A nutter hijacked a security truck, rammed the number 3 engine and eventually threw himself in the number 2.
We hosed him out of the engine the next day...There wasn't a lot of him left!
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Old 20th Dec 2015, 14:51
  #48 (permalink)  
 
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Oliver2002 has got the horror story right. To add PIC was a senior TRI and P2 was just starting his SLF (Supervised line flying) in Ai parlance.
A lot of holes in the Emmental cheese threat matrix with training, APU inop and a new flight crewmember.

A quick question. Is setting the flaps an after start item?

One operator I often work with sets the flaps after engine start but before the pushback is complete. On some of their a/c this puts the engines in to flight idle. An increase in engine power while the headset man is still around. I have tried to determine the logic of this as not all of the a/c do it.
I've seen several flap setting strategies in airliners over the years. The early jets like the 707 and DC-8 had low wings and the fear was that a fire bottle or something else left on the ramp might ding the flap (and somehow miss the engine) on taxi out so the flaps were not extended until clearing the ramp area. It was also a common 'technique' to disable the takeoff config warning horn ('set off by the white knobs' on the Boeing oral gouge) to avoid spurious alerts while taxiing so the situation was set up for a calamity.

I flew with a couple of operators who reset the flaps to a takeoff position after landing thinking that would default to a flyable configuration for the next crew if all else failed.

These days we set the flaps when the aircraft first moves forward under its own power. Unless there is frozen precip, contaminated taxiways and such, in which case we taxi out with flaps up but the PIC has to devise a 'plan of action' to ensure that the flaps are properly extended for takeoff. The Styrofoam coffee cup placed on the flap handle is one popular visible reminder that something needs to be done with that handle before takeoff.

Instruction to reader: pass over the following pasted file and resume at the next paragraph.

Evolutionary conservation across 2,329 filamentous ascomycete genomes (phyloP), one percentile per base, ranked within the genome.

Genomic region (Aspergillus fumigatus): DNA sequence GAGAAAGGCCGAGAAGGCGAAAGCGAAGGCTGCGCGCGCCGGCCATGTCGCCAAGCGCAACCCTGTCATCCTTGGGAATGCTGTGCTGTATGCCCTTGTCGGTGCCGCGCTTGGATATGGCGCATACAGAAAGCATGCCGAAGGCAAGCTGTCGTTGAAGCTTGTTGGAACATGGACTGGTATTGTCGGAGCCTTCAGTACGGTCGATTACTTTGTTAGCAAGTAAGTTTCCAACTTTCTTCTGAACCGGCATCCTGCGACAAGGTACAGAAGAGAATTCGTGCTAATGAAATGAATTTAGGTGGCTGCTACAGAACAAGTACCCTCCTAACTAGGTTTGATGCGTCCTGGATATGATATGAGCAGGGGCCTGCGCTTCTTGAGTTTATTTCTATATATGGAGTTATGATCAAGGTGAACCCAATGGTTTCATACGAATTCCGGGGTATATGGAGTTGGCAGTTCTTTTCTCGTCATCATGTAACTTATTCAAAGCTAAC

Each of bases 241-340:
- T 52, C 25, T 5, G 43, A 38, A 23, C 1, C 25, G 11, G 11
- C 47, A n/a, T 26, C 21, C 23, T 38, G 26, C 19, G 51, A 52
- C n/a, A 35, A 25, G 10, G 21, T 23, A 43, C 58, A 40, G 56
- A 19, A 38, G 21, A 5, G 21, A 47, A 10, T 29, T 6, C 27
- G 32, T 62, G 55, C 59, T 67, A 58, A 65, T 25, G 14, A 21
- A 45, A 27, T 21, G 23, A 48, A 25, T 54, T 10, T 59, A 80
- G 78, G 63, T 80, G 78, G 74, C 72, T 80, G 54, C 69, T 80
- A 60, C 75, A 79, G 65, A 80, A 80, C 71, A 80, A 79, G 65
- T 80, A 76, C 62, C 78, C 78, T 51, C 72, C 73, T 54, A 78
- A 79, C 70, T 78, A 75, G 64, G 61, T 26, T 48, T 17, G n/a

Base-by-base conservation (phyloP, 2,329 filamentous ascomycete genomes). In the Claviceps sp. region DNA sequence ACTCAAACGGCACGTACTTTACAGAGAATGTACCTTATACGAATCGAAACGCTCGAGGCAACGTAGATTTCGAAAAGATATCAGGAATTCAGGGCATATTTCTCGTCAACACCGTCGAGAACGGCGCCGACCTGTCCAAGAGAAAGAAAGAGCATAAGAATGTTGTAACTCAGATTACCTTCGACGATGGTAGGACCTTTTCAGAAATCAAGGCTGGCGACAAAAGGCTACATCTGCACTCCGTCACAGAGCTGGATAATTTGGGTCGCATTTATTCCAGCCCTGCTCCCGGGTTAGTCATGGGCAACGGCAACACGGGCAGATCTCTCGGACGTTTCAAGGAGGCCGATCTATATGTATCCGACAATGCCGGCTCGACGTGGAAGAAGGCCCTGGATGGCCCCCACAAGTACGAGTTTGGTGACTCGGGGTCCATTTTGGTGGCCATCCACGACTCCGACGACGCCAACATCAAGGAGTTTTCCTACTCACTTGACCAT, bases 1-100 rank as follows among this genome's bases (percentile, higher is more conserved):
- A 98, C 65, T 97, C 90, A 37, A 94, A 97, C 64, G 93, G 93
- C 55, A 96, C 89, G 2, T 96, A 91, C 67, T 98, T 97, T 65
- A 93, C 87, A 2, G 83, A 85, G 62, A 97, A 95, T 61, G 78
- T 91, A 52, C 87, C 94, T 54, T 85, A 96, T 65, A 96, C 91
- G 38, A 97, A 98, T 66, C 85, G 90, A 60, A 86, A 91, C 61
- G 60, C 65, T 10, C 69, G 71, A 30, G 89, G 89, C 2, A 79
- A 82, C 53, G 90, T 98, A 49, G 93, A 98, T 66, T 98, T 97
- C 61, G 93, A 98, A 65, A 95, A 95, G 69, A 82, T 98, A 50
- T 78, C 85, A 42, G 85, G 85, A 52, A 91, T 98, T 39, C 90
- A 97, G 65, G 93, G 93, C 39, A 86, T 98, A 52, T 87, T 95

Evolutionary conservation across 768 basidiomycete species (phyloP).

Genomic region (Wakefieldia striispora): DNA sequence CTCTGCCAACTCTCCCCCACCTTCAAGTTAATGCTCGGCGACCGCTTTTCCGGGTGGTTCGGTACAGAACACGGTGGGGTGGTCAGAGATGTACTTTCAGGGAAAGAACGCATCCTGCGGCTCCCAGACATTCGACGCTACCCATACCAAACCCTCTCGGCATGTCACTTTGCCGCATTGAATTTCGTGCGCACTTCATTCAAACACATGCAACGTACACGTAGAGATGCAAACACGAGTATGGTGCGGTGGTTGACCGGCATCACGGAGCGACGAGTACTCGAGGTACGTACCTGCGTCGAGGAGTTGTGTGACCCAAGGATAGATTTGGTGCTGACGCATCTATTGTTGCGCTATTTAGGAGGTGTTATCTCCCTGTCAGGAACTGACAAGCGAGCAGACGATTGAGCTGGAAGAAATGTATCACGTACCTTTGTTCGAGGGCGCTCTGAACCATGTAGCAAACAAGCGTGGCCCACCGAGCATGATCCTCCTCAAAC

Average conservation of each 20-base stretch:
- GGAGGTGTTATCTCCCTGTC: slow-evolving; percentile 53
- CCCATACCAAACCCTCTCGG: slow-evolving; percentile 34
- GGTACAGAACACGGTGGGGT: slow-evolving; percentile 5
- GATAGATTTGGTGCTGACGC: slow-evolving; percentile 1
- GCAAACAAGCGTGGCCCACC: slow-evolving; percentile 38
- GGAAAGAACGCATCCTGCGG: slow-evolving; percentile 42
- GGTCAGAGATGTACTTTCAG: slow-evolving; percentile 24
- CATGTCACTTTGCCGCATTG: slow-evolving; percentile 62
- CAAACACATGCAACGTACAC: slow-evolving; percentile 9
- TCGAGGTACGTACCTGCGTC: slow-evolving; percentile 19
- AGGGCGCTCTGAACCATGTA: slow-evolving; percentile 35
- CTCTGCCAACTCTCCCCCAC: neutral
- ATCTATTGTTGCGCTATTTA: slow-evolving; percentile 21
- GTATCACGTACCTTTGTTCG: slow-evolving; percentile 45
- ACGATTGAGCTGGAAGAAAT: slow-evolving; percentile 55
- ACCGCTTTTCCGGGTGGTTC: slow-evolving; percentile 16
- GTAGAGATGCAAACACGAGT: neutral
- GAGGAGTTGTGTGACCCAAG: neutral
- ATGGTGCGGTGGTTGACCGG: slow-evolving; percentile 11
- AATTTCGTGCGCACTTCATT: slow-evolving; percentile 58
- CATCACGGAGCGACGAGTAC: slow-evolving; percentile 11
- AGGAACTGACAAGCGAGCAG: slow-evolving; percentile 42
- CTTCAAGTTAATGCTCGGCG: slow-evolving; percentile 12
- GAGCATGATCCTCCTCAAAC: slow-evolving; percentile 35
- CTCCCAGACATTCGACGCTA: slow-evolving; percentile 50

As you observe, some planes go to flight idle when the flaps are extended on the ground, others only do it only when the flaps are extended while airborne. Also, turning on engine heat for taxi, which would be on the after start checklist, also bumps up the idle with some motors.
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Old 20th Dec 2015, 15:58
  #49 (permalink)  
 
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Airbus SOPs

After starting the engines we do the flow performing certain items that will be requested later, then if everything is normal we advise the ground people to disconnect and when they wave us off we read the "after start check list". Now we can both concentrate on the taxi instructions so we request taxi clearance.

Taxi lights on before starting to move are a must.

At times when performing an abnormal checklist, like this "no APU bleed" or "crossbleed" start, other factors mix things up more, like a very warm uncomfortable cockpit due to no bleed air for the packs or behind schedule because of no APU related reasons. Now is when we need most a crew that is used to follow SOPs and a management that doesn't press crews for the reason of the delay. In my airline we can't press management for the reason why the APU hasn't been fixed and has been MELed for a week.
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Old 20th Dec 2015, 16:45
  #50 (permalink)  
 
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at high thrust you can clearly see the intake guide vanes on the core
Your ability to see the inlet guide vanes behind the spinning fan is a function of your eye angle to the engine. You are actually looking between blades whether the fan is turning or not. The clarity of your vision is also a function of the abiity of your eye to average what it sees.